Ruth Kudzi

Or you may be too attached to that outcome. Um, or they may keep oh my gosh, this happens, doesn’t it? When you’re going through something personally, they keep coming back to you, don’t they.

Lyssa deHart

And, they may have a topic that they just circle around the mulberry bush over and over again. And for many coaches, they can feel like they’re not good enough because they can’t seem to get the client past it. Or they may feel like there’s something wrong with the client. Or they may feel like, I don’t know what I’m doing, or any of those kinds of things. Coaching supervision is so powerful for supporting coaches to explore what’s showing up for them. Definitely. Um, yeah, I love hearing that. I’m a big advocate of all of those things, and I’ve always just been so fascinated by the coaches who are like, yeah, I don’t get coaching, and yet I’m a coach. Um, it’s like, very interesting. How do you make that work?

Ruth Kudzi

I am very curious about that.

Lyssa deHart

Very curious about that. Absolutely. So, um, is there something that we would never guess about you, Ruth? I have a feeling there are probably several things that we would never guess about you, what would you be willing to share with us?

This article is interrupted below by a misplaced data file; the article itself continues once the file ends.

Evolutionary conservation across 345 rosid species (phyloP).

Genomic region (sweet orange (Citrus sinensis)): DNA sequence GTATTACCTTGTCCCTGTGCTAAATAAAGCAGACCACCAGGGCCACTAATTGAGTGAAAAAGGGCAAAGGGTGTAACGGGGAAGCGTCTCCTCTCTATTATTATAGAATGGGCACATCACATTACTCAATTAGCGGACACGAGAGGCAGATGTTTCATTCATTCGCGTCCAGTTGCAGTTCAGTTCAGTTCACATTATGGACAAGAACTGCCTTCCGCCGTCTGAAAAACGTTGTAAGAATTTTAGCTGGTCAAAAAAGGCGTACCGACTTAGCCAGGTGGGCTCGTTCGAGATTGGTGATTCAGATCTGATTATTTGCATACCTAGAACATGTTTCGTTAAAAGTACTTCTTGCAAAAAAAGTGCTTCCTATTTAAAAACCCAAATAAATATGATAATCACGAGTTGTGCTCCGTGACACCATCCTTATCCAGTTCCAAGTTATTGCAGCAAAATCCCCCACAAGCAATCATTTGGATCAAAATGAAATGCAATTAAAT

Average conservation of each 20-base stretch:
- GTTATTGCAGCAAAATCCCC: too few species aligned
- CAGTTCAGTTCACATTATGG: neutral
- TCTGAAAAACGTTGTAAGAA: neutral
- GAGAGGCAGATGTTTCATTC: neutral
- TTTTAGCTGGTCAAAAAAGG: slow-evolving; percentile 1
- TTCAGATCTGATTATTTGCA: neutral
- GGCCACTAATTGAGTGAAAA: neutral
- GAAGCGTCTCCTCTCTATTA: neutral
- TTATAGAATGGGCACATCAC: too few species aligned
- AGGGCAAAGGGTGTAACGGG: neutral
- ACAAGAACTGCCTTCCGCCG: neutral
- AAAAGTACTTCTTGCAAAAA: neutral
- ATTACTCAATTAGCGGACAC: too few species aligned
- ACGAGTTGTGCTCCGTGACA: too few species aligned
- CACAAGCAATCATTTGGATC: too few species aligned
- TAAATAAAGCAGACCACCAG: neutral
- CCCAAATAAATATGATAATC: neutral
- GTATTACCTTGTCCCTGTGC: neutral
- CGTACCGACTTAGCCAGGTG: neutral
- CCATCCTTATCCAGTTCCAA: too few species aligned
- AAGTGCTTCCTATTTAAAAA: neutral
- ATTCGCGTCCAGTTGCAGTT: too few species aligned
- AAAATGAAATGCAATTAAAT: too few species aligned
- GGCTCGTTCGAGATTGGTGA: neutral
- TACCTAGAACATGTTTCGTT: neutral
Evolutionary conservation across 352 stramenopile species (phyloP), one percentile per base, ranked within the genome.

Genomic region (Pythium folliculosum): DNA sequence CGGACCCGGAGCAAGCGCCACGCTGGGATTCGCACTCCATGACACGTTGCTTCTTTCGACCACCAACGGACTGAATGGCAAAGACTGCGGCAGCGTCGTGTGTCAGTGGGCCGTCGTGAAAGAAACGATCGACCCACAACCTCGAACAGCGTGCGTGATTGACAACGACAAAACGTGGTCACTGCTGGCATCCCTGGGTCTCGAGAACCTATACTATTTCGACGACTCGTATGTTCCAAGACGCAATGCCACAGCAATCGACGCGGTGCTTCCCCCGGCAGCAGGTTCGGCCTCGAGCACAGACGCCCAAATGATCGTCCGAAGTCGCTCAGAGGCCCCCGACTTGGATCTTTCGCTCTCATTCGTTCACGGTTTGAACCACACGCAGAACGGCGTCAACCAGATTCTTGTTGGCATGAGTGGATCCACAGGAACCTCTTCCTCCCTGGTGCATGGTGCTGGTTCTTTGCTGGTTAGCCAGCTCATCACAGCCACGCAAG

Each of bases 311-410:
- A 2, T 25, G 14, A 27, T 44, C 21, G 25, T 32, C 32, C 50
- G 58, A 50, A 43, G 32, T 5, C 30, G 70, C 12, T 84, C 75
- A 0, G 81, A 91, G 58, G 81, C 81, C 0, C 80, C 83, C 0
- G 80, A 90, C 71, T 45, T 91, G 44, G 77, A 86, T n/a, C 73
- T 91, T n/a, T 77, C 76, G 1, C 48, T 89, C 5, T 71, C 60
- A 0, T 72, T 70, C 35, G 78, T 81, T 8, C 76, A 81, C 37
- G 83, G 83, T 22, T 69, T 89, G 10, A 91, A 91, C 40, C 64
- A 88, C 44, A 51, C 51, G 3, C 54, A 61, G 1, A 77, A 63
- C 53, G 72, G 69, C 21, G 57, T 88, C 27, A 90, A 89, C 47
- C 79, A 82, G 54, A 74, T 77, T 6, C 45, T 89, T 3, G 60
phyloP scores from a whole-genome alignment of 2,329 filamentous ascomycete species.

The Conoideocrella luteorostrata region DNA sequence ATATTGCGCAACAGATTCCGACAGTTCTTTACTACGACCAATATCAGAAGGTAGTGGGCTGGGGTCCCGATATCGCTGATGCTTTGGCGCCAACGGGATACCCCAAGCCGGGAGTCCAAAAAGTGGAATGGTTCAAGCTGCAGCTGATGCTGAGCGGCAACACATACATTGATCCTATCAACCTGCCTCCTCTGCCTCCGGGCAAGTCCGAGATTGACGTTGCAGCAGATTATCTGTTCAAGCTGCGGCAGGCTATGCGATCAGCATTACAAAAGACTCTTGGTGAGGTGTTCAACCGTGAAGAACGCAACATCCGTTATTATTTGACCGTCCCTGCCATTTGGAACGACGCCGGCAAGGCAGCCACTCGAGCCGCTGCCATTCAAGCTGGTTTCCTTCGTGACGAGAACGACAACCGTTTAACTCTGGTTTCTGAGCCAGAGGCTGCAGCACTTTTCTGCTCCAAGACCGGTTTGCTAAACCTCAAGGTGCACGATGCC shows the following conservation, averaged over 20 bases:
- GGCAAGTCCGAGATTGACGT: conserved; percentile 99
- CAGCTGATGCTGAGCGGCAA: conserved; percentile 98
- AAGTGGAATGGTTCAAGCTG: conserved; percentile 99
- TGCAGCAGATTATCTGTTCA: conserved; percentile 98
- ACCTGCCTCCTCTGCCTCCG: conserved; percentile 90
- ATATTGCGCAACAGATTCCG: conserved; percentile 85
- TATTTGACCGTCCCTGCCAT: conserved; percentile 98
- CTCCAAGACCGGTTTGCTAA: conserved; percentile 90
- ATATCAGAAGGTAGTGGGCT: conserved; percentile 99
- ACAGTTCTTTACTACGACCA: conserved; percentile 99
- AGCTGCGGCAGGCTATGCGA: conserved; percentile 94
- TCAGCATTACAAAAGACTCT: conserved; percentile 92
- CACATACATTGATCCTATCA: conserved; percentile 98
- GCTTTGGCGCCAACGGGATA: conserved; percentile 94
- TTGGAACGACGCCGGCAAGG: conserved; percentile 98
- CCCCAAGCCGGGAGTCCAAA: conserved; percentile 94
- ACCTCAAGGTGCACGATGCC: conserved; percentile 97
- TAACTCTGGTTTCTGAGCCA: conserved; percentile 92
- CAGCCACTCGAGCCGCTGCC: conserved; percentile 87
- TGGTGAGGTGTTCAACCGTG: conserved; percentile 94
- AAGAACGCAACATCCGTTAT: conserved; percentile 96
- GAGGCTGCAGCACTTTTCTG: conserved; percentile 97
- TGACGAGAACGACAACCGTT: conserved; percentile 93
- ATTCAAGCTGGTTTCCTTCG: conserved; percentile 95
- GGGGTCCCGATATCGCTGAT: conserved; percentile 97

Ruth Kudzi

Oh, my gosh. I’m just thinking about what’s it well, so I guess I’ve always been like, uh, uh, some kind of thing in this field. So actually, before I went into recruitment, I used to teach scuba diving. So m, you might not have guessed that about me. Um, I never think that I say that many exciting things. Yes, I used to do that. I used to actually be a dancer as well, so I did a little shift as a dancer so I could dance in the moment with people, many weeks ago. But I think, yeah, I can’t ever think of those questions.

Lyssa deHart

Yeah, I love both of the answers, the dancing in the moment and learning to be flexible and be able to kind of follow the lead of another human being. But I have to tell you, I have this sort of metaphor of the clients that I love to work with and how I sort of envision myself, ultimately, really, uh, comes from Anis Min quote about I must be a mermaid because I don’t like living in the shallows, and I love, uh, going into the depth of the ocean sort of thing. I did not do a good job of quoting that particular quote, but I think of myself as a mermaid, and I think of the clients that I love working with as mermaids. Also as people willing to go below the surface. And so, as a diver, you’re down in the current.